WHAT’S AT STAKE: The Nice Treaty, named after the French city where it was negotiated in February 2001, will provide the necessary legal framework dealing with matters like voting, vetoes and the appointment of commissioners to allow an initial 10 Eastern European and Mediterranean countries to join the European Union. The treaty makes provision for eventually enlarging from 15 to 27 states.
EUROPEAN UNION’S INTEREST: The treaty has to be ratified by every EU country before the end of 2002 or it will fall. Only Ireland requires a constitutional amendment to ratify it. The other 14 EU countries have already ratified it by parliamentary votes.
DEJA VU: Ireland sent shockwaves through European capitals when it rejected the treaty by 54-46 percent in June 2001.
WHY AGAIN: The Irish government says the May general election gave a mandate for a rerun of the vote. While the Nice Treaty is unchanged, the new vote will also involve a constitutional change aimed at safeguarding the country’s traditional policy of neutrality.
CONSTITUTION: Ireland’s basic law document, accepted in 1937 by a 56.5 percent referendum vote, replaced a 1922 post-colonial constitution that acknowledged the British monarch as part of the legislature.
AMENDMENT: The Irish Constitution can be changed only by a vote of Irish people ordinarily living in the country. This month’s Nice plebiscite will be the 26th amendment to be proposed in the last 65 years. Five amendments have been rejected by voters.
RECORD: There have been five amendments so far connected with the EU. The biggest vote in favor was the 83-17 percent when Ireland joined the then EEC in 1972. EU voter turnouts have been dropping from a high of 71 percent in 1972 to just 35 percent for first Nice vote last year.
ELECTORATE: There are 3 million voters on the register out of a total population of 3.9 million.
VOTE: In an effort to maximize the turnout, it will be Ireland’s first national vote to be held on a Saturday. Polls will open for 12 hours beginning at 9 a.m.
METHOD: For the first time there will be electronic voting in a referendum for seven constituencies in Dublin and Meath. The other 35 constituencies will vote with traditional paper ballots.
RESULTS: The computer voting should give the first seven constituency results within hours of the closure of the polls on Oct. 19. Paper ballot counting begins at 9 a.m. on Oct. 20 with results sent to a main count coordination center in Dublin Castle. Final result is expected by 6pm.
IN FAVOR: Supporting the treaty are the two coalition government parties, Fianna Fail and the Progressive Democrats, and the two main opposition parties Fine Gael and Labor. It is also backed by the main employer and trade union bodies.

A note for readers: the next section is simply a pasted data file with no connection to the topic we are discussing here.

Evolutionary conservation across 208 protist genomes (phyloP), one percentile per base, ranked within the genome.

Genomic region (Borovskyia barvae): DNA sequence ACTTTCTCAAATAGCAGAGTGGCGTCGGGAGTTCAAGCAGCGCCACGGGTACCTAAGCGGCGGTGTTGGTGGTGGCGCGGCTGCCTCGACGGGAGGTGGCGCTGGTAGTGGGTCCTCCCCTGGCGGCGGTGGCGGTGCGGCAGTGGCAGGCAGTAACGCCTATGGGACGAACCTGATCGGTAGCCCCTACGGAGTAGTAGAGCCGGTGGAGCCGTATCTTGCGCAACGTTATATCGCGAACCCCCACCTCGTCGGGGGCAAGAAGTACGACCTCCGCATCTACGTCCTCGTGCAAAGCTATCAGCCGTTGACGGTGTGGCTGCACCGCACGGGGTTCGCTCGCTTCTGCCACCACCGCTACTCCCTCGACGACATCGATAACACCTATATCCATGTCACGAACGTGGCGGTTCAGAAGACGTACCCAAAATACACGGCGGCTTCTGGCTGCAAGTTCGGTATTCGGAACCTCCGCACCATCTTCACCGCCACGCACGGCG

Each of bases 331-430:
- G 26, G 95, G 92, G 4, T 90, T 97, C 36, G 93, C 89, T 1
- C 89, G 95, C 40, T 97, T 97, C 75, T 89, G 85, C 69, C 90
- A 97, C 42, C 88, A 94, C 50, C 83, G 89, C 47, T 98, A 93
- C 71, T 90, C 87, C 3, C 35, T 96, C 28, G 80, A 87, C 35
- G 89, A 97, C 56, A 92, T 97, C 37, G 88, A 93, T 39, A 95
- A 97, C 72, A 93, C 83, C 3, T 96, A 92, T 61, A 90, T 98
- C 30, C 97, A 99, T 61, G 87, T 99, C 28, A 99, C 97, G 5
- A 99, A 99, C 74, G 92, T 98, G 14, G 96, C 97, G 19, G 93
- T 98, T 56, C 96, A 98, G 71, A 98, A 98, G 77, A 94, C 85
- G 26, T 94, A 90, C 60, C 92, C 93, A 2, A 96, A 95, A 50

AGAINST: Opposed are the Green Party, Sinn Fein, the Socialist Party, Catholic family values and anti-abortion activists and a number of lobby groups and euro-skeptics that successfully campaigned against ratification last year.
YES: Campaign much more vigorous that in 2001. Attention from central message that Nice is crucial for country’s long-term future has been diverted by rows about budget cutbacks and the Flood Tribunal corruption controversy. Anti-government protest vote feared. A referendum is not always simply about the question on the ballot paper.
NO: Campaign focused on claims about losing influence, objections to the rerunning of the vote, and economic self-interest. That agriculture may get less money from Brussels because of large number of farmers in applicant countries and the danger of cheaper, well-educated labor attracting manufacturing capital. Also claims that large-scale immigration will result of new member countries.
FAMILIAR: Opinion polls show that despite the fact that it is the second poll on Nice and there has been a major political debate, much of it has gone over the heads of voters. When campaign started, the Referendum Commission found that just 16 percent “adequately” knew what they would be voting on.
CRUX: Credibility and trust is central to the campaign. Both sides claim that Ireland’s “power, money and influence” is at stake. A crucial factor will be the turnout. If ignorance, confusion and the government’s falling popularity leads to a big stay-away, similar to last year, the treaty is expected to be rejected again.
EXPENSIVE: Law forbids government parties using public funds to promote one side in a referendum. Political parties and lobby groups are spending an estimated euro 1.25 million. A state-funded Referendum Commission is giving independent information and promoting a bigger turnout with a budget of euro 4.2 million.